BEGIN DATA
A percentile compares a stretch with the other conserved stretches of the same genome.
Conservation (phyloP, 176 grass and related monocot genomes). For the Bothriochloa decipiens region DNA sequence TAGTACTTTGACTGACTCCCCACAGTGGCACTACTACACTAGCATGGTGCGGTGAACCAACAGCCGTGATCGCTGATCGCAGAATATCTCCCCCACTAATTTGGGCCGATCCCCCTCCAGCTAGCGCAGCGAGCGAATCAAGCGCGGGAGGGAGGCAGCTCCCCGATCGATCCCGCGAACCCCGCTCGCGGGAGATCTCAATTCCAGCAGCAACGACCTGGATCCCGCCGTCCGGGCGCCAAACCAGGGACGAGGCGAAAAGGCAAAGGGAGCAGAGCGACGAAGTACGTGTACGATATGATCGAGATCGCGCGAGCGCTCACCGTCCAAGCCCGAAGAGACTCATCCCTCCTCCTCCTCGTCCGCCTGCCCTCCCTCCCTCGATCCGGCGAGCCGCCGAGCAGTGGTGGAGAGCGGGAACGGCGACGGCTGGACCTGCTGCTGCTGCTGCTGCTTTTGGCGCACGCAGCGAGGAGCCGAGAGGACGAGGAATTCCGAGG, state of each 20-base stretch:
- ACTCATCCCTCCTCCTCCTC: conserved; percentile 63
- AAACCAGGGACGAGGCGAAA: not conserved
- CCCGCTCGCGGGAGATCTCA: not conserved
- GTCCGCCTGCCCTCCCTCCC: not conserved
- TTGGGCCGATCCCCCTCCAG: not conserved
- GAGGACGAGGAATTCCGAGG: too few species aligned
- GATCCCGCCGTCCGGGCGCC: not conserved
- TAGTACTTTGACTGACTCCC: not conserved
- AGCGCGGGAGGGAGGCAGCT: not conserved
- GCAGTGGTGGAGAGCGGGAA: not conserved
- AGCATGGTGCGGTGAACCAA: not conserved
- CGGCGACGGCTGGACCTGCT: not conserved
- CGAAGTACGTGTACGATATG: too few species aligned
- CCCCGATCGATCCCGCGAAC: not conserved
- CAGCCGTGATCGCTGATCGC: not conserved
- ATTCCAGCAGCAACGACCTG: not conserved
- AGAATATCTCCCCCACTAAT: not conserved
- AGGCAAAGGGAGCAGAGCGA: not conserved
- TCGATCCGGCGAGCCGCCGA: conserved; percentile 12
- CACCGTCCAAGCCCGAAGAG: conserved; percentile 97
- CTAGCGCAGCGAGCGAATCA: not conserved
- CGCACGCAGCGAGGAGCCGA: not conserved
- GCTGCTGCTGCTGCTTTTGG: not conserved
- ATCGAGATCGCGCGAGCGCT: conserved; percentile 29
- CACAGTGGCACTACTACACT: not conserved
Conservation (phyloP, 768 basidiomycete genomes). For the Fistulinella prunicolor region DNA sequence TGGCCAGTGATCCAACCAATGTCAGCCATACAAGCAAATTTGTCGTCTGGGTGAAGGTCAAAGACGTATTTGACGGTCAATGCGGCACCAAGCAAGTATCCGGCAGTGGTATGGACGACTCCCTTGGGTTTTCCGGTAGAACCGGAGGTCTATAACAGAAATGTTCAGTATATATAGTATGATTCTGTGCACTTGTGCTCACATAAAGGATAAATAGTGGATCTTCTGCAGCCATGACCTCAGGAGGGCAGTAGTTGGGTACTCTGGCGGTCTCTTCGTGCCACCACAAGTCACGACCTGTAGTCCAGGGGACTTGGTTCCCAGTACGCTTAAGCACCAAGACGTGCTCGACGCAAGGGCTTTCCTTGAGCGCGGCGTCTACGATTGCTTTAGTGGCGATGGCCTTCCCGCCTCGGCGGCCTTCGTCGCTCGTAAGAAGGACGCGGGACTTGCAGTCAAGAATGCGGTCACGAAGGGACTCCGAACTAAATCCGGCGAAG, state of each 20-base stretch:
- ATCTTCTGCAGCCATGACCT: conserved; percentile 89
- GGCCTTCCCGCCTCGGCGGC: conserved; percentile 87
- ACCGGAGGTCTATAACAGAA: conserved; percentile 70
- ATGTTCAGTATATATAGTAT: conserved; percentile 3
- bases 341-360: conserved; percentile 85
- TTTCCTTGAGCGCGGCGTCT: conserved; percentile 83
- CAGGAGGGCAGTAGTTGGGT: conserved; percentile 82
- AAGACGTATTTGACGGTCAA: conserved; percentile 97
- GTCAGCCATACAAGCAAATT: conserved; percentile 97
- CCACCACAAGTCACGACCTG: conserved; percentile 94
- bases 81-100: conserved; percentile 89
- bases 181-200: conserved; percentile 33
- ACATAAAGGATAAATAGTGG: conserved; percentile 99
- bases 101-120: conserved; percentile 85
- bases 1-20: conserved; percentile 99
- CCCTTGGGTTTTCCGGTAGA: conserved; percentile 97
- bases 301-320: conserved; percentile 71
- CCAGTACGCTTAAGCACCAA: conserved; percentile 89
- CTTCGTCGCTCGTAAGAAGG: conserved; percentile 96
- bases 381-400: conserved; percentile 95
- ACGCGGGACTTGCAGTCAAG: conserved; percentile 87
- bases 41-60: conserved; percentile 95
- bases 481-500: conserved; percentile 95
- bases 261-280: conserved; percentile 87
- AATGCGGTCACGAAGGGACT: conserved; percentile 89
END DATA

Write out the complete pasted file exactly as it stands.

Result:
A percentile compares a stretch with the other conserved stretches of the same genome.
Conservation (phyloP, 176 grass and related monocot genomes). For the Bothriochloa decipiens region DNA sequence TAGTACTTTGACTGACTCCCCACAGTGGCACTACTACACTAGCATGGTGCGGTGAACCAACAGCCGTGATCGCTGATCGCAGAATATCTCCCCCACTAATTTGGGCCGATCCCCCTCCAGCTAGCGCAGCGAGCGAATCAAGCGCGGGAGGGAGGCAGCTCCCCGATCGATCCCGCGAACCCCGCTCGCGGGAGATCTCAATTCCAGCAGCAACGACCTGGATCCCGCCGTCCGGGCGCCAAACCAGGGACGAGGCGAAAAGGCAAAGGGAGCAGAGCGACGAAGTACGTGTACGATATGATCGAGATCGCGCGAGCGCTCACCGTCCAAGCCCGAAGAGACTCATCCCTCCTCCTCCTCGTCCGCCTGCCCTCCCTCCCTCGATCCGGCGAGCCGCCGAGCAGTGGTGGAGAGCGGGAACGGCGACGGCTGGACCTGCTGCTGCTGCTGCTGCTTTTGGCGCACGCAGCGAGGAGCCGAGAGGACGAGGAATTCCGAGG, state of each 20-base stretch:
- ACTCATCCCTCCTCCTCCTC: conserved; percentile 63
- AAACCAGGGACGAGGCGAAA: not conserved
- CCCGCTCGCGGGAGATCTCA: not conserved
- GTCCGCCTGCCCTCCCTCCC: not conserved
- TTGGGCCGATCCCCCTCCAG: not conserved
- GAGGACGAGGAATTCCGAGG: too few species aligned
- GATCCCGCCGTCCGGGCGCC: not conserved
- TAGTACTTTGACTGACTCCC: not conserved
- AGCGCGGGAGGGAGGCAGCT: not conserved
- GCAGTGGTGGAGAGCGGGAA: not conserved
- AGCATGGTGCGGTGAACCAA: not conserved
- CGGCGACGGCTGGACCTGCT: not conserved
- CGAAGTACGTGTACGATATG: too few species aligned
- CCCCGATCGATCCCGCGAAC: not conserved
- CAGCCGTGATCGCTGATCGC: not conserved
- ATTCCAGCAGCAACGACCTG: not conserved
- AGAATATCTCCCCCACTAAT: not conserved
- AGGCAAAGGGAGCAGAGCGA: not conserved
- TCGATCCGGCGAGCCGCCGA: conserved; percentile 12
- CACCGTCCAAGCCCGAAGAG: conserved; percentile 97
- CTAGCGCAGCGAGCGAATCA: not conserved
- CGCACGCAGCGAGGAGCCGA: not conserved
- GCTGCTGCTGCTGCTTTTGG: not conserved
- ATCGAGATCGCGCGAGCGCT: conserved; percentile 29
- CACAGTGGCACTACTACACT: not conserved
Conservation (phyloP, 768 basidiomycete genomes). For the Fistulinella prunicolor region DNA sequence TGGCCAGTGATCCAACCAATGTCAGCCATACAAGCAAATTTGTCGTCTGGGTGAAGGTCAAAGACGTATTTGACGGTCAATGCGGCACCAAGCAAGTATCCGGCAGTGGTATGGACGACTCCCTTGGGTTTTCCGGTAGAACCGGAGGTCTATAACAGAAATGTTCAGTATATATAGTATGATTCTGTGCACTTGTGCTCACATAAAGGATAAATAGTGGATCTTCTGCAGCCATGACCTCAGGAGGGCAGTAGTTGGGTACTCTGGCGGTCTCTTCGTGCCACCACAAGTCACGACCTGTAGTCCAGGGGACTTGGTTCCCAGTACGCTTAAGCACCAAGACGTGCTCGACGCAAGGGCTTTCCTTGAGCGCGGCGTCTACGATTGCTTTAGTGGCGATGGCCTTCCCGCCTCGGCGGCCTTCGTCGCTCGTAAGAAGGACGCGGGACTTGCAGTCAAGAATGCGGTCACGAAGGGACTCCGAACTAAATCCGGCGAAG, state of each 20-base stretch:
- ATCTTCTGCAGCCATGACCT: conserved; percentile 89
- GGCCTTCCCGCCTCGGCGGC: conserved; percentile 87
- ACCGGAGGTCTATAACAGAA: conserved; percentile 70
- ATGTTCAGTATATATAGTAT: conserved; percentile 3
- bases 341-360: conserved; percentile 85
- TTTCCTTGAGCGCGGCGTCT: conserved; percentile 83
- CAGGAGGGCAGTAGTTGGGT: conserved; percentile 82
- AAGACGTATTTGACGGTCAA: conserved; percentile 97
- GTCAGCCATACAAGCAAATT: conserved; percentile 97
- CCACCACAAGTCACGACCTG: conserved; percentile 94
- bases 81-100: conserved; percentile 89
- bases 181-200: conserved; percentile 33
- ACATAAAGGATAAATAGTGG: conserved; percentile 99
- bases 101-120: conserved; percentile 85
- bases 1-20: conserved; percentile 99
- CCCTTGGGTTTTCCGGTAGA: conserved; percentile 97
- bases 301-320: conserved; percentile 71
- CCAGTACGCTTAAGCACCAA: conserved; percentile 89
- CTTCGTCGCTCGTAAGAAGG: conserved; percentile 96
- bases 381-400: conserved; percentile 95
- ACGCGGGACTTGCAGTCAAG: conserved; percentile 87
- bases 41-60: conserved; percentile 95
- bases 481-500: conserved; percentile 95
- bases 261-280: conserved; percentile 87
- AATGCGGTCACGAAGGGACT: conserved; percentile 89